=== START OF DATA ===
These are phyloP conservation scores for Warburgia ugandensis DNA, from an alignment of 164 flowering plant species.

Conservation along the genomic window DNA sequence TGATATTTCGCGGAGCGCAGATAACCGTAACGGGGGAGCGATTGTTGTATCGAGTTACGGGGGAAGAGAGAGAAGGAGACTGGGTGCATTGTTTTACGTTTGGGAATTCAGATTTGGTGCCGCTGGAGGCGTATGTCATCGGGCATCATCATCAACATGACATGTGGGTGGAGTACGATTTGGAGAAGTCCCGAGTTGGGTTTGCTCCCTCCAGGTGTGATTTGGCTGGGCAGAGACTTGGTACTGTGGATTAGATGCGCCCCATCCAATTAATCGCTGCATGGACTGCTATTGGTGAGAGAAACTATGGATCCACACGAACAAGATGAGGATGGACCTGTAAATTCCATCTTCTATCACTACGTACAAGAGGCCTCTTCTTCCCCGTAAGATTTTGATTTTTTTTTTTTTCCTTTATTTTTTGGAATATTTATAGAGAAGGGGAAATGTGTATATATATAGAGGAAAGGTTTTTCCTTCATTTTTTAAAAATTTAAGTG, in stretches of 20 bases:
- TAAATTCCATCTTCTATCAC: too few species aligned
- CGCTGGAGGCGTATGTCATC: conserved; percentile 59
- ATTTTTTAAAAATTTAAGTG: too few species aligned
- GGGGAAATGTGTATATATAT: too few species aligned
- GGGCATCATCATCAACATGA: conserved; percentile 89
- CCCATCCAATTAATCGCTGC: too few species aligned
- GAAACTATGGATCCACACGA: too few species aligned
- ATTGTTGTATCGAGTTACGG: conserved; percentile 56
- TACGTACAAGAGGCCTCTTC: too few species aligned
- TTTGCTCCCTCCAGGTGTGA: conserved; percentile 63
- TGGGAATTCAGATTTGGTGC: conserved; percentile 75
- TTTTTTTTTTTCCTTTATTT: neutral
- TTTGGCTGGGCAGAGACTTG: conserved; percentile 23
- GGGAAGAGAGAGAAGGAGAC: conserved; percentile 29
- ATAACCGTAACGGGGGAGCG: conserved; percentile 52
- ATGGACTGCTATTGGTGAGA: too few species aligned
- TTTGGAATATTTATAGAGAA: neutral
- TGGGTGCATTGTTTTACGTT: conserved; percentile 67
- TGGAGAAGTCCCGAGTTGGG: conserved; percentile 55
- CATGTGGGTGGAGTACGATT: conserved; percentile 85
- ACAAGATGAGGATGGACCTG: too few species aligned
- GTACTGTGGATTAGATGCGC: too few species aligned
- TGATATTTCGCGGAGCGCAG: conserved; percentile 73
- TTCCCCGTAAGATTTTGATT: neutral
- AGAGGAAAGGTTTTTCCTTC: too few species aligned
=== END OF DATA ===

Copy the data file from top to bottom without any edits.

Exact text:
These are phyloP conservation scores for Warburgia ugandensis DNA, from an alignment of 164 flowering plant species.

Conservation along the genomic window DNA sequence TGATATTTCGCGGAGCGCAGATAACCGTAACGGGGGAGCGATTGTTGTATCGAGTTACGGGGGAAGAGAGAGAAGGAGACTGGGTGCATTGTTTTACGTTTGGGAATTCAGATTTGGTGCCGCTGGAGGCGTATGTCATCGGGCATCATCATCAACATGACATGTGGGTGGAGTACGATTTGGAGAAGTCCCGAGTTGGGTTTGCTCCCTCCAGGTGTGATTTGGCTGGGCAGAGACTTGGTACTGTGGATTAGATGCGCCCCATCCAATTAATCGCTGCATGGACTGCTATTGGTGAGAGAAACTATGGATCCACACGAACAAGATGAGGATGGACCTGTAAATTCCATCTTCTATCACTACGTACAAGAGGCCTCTTCTTCCCCGTAAGATTTTGATTTTTTTTTTTTTCCTTTATTTTTTGGAATATTTATAGAGAAGGGGAAATGTGTATATATATAGAGGAAAGGTTTTTCCTTCATTTTTTAAAAATTTAAGTG, in stretches of 20 bases:
- TAAATTCCATCTTCTATCAC: too few species aligned
- CGCTGGAGGCGTATGTCATC: conserved; percentile 59
- ATTTTTTAAAAATTTAAGTG: too few species aligned
- GGGGAAATGTGTATATATAT: too few species aligned
- GGGCATCATCATCAACATGA: conserved; percentile 89
- CCCATCCAATTAATCGCTGC: too few species aligned
- GAAACTATGGATCCACACGA: too few species aligned
- ATTGTTGTATCGAGTTACGG: conserved; percentile 56
- TACGTACAAGAGGCCTCTTC: too few species aligned
- TTTGCTCCCTCCAGGTGTGA: conserved; percentile 63
- TGGGAATTCAGATTTGGTGC: conserved; percentile 75
- TTTTTTTTTTTCCTTTATTT: neutral
- TTTGGCTGGGCAGAGACTTG: conserved; percentile 23
- GGGAAGAGAGAGAAGGAGAC: conserved; percentile 29
- ATAACCGTAACGGGGGAGCG: conserved; percentile 52
- ATGGACTGCTATTGGTGAGA: too few species aligned
- TTTGGAATATTTATAGAGAA: neutral
- TGGGTGCATTGTTTTACGTT: conserved; percentile 67
- TGGAGAAGTCCCGAGTTGGG: conserved; percentile 55
- CATGTGGGTGGAGTACGATT: conserved; percentile 85
- ACAAGATGAGGATGGACCTG: too few species aligned
- GTACTGTGGATTAGATGCGC: too few species aligned
- TGATATTTCGCGGAGCGCAG: conserved; percentile 73
- TTCCCCGTAAGATTTTGATT: neutral
- AGAGGAAAGGTTTTTCCTTC: too few species aligned